Generative AI can be used to create personalized training content for employees. AI models can generate interactive modules, simulations, and virtual environments to enhance learning experiences. This enables HR departments to provide customized training programs that address the specific needs of each employee.
3. Employee engagement and communication
Generative AI can assist in improving employee engagement by generating personalized messages, newsletters, or announcements. AI-powered chatbots can also be deployed to answer frequently asked questions, provide HR-related information, and assist employees in real-time.
4. Performance evaluation and feedback
HR departments can employ generative AI to analyze performance data and provide insights for evaluating employee performance. AI models can generate reports, identify patterns, and suggest areas of improvement. This can facilitate objective and data-informed performance evaluations.
5. Diversity and inclusion
Generative AI can help organizations promote diversity and inclusion by reducing bias in HR processes. AI algorithms may be able to detect bias and create bias-free written content for job descriptions, ensuring fair treatment throughout the HR lifecycle.
6. Employee well-being
Generative AI can contribute to employee well-being initiatives by creating personalized well-being plans, generating mental health resources, and suggesting work-life balance strategies. AI-powered chatbots can provide confidential and accessible support for employees seeking assistance.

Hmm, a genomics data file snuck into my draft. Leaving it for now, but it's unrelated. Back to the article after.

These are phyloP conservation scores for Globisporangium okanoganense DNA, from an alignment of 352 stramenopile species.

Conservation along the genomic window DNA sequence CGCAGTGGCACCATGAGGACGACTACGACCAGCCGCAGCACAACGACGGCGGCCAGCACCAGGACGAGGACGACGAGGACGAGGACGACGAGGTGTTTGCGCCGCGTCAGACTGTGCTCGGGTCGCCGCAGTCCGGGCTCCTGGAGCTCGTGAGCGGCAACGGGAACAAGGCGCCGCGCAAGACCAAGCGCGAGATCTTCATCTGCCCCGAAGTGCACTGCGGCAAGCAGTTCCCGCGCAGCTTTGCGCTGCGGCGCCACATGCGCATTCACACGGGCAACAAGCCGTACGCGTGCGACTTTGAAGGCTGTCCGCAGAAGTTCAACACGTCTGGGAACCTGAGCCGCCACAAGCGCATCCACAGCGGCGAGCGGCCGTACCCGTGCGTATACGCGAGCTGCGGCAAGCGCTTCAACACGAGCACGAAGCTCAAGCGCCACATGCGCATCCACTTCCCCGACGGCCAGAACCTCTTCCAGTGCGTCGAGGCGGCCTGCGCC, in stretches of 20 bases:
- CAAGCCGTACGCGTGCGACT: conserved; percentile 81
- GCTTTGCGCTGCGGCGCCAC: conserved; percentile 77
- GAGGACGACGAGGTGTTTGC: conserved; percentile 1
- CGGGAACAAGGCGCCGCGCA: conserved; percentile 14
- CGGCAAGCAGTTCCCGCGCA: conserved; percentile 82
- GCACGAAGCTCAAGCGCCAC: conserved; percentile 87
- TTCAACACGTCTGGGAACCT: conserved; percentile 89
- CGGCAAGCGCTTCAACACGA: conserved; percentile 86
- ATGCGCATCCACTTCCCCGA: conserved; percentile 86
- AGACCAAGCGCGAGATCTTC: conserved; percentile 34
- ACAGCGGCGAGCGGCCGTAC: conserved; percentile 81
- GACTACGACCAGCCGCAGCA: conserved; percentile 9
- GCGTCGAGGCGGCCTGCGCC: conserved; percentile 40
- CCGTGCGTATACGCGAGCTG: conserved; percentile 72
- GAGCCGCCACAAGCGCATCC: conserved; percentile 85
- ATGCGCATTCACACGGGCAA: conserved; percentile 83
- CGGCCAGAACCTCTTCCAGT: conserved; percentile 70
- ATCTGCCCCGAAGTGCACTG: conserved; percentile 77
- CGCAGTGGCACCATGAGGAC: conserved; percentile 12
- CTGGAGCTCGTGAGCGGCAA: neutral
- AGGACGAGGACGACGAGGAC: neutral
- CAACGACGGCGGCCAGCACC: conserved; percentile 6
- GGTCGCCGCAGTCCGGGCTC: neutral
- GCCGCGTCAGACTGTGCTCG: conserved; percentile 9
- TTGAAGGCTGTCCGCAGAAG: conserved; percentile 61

While each of these is perfectly relevant—even compelling—use cases, they’re just scratching the surface of what will soon be possible. Had I prompted ChatGPT to dig deeper, perhaps it would have arrived at more profound conclusions hinting at, not just an improvement to existing HR practices, but a fundamental reinvention of HR roles and operating models.
Consider, for example, the positive impacts generative AI could have on the compounding labor shortage. Automation has always been part of the buy-build-borrow-bot continuum, but now the bot part feels like a real, serviceable solution instead of just hollow conference presentation fodder. And consider the role ChatGPT style interfaces could play in closing the people impact gaps I described above, leading to an actual realization of the data democratization promise where insights are made available to people leaders which, after all, is where the rubber meets the road in matters of people effectiveness.
The promise and peril of automation
As a concept, generative AI can be both exciting and terrifying. The excitement comes from the potential for radical, breakthrough improvements in productivity and the ability to unlock output and innovation at a blistering pace. The fear comes from the other side of this coin: by delegating human responsibilities to machines, where does that leave me?
For millennia, humans have looked for ways to improve productivity and quality of life by applying scientific thinking and ingenuity to how we perform tasks. From the earliest days of the industrial revolution to today’s flirting with the theoretical edges of what we thought possible, we’ve witnessed many generations of progress driven in large part by automation. In virtually every discipline, jobs were both eliminated and created with each subsequent layer of automation. And, while some workers have surely been displaced, many more have found new opportunities for growth and advancement by “moving up the stack” while automation took over lower-order functions that freed them to focus on uniquely human endeavors.